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Series Notebook

Hamels Won't Be Around When Game 5 Resumes

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By Dave Sheinin
Washington Post Staff Writer
Tuesday, October 28, 2008

PHILADELPHIA, Oct. 27 -- When the suspended Game 5 of the World Series resumes, the current pitchers-of-record will be Philadelphia Phillies lefty Cole Hamels and Tampa Bay Rays right-handed reliever Grant Balfour. The former will be promptly removed from the game; the latter might remain in it .

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Hamels threw only 75 pitches in his six innings of work, but starting pitchers typically require four days of rest between outings.

"Naturally, we're not happy that Hamels is out of the game," Phillies General Manager Pat Gillick said. "But one of the strengths of our ballclub is the bullpen."

As a reliever, however, Balfour is conditioned to working on back-to-back nights -- which he did 16 times this season -- and had thrown only nine pitches when play was suspended Monday night. Rays Manager Joe Maddon would not commit either way when asked whether Balfour might remain in the game.

"Grant is in the game as of right now," Maddon said. "We have a rested bullpen. There's different things we can do to finish this game off."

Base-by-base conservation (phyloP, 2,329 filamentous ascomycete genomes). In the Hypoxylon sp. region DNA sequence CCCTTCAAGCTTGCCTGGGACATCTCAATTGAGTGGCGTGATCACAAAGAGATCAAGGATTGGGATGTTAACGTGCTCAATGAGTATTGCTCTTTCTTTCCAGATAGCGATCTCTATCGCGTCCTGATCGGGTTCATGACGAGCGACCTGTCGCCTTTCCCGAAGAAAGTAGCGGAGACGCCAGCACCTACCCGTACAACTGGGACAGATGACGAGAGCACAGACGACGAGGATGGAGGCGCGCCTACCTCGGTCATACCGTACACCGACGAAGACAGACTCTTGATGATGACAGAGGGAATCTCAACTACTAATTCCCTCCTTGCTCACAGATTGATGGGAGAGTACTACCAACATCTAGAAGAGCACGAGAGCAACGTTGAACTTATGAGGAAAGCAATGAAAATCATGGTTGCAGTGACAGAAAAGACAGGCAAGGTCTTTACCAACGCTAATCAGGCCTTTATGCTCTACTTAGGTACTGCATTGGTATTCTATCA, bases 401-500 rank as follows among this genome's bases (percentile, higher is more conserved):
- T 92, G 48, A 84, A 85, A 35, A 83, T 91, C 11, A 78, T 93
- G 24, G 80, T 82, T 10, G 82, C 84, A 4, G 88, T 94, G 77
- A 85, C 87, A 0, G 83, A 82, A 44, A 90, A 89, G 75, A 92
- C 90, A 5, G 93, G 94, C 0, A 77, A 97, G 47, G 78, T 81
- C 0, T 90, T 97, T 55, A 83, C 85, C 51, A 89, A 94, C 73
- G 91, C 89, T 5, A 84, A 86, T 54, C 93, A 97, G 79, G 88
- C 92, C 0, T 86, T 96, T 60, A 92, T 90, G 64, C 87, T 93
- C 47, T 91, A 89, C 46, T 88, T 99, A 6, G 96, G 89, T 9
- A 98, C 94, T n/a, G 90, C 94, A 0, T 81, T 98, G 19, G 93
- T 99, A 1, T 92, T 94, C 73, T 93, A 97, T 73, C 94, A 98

MLB Defends Umpires

Major League Baseball officials were quick to defend the umpiring crew chosen to work this year's World Series, despite a series of highly visible mistakes.

The latest example came in the first inning of Sunday night's Game 4, when Rays third baseman Evan Longoria appeared to tag Philadelphia's Jimmy Rollins during a rundown, only to have third base umpire Tim Welke call Rollins safe. Rollins wound up scoring the Phillies' first run of a 10-2 victory one batter later on a bases-loaded walk.

"We've had some unfortunate situations," acknowledged Jimmie Lee Solomon, MLB's executive vice president of baseball operations. "But the umpires have done a great job of hustling and getting into the proper position. And there have been very few disputed plays."

In Game 3, it was the Phillies who were on the wrong end of a blown call, when first base umpire Tom Hallion called Rays speedster Carl Crawford safe at first base on a bunt attempt, even though replays showed the toss from Phillies pitcher Jamie Moyer appeared to beat Crawford to first base. Hallion later acknowledged the mistake.

"We're human beings," Hallion said, "and sometimes we get them wrong. . . . As an umpire, you never want to be involved in the outcome of a game."


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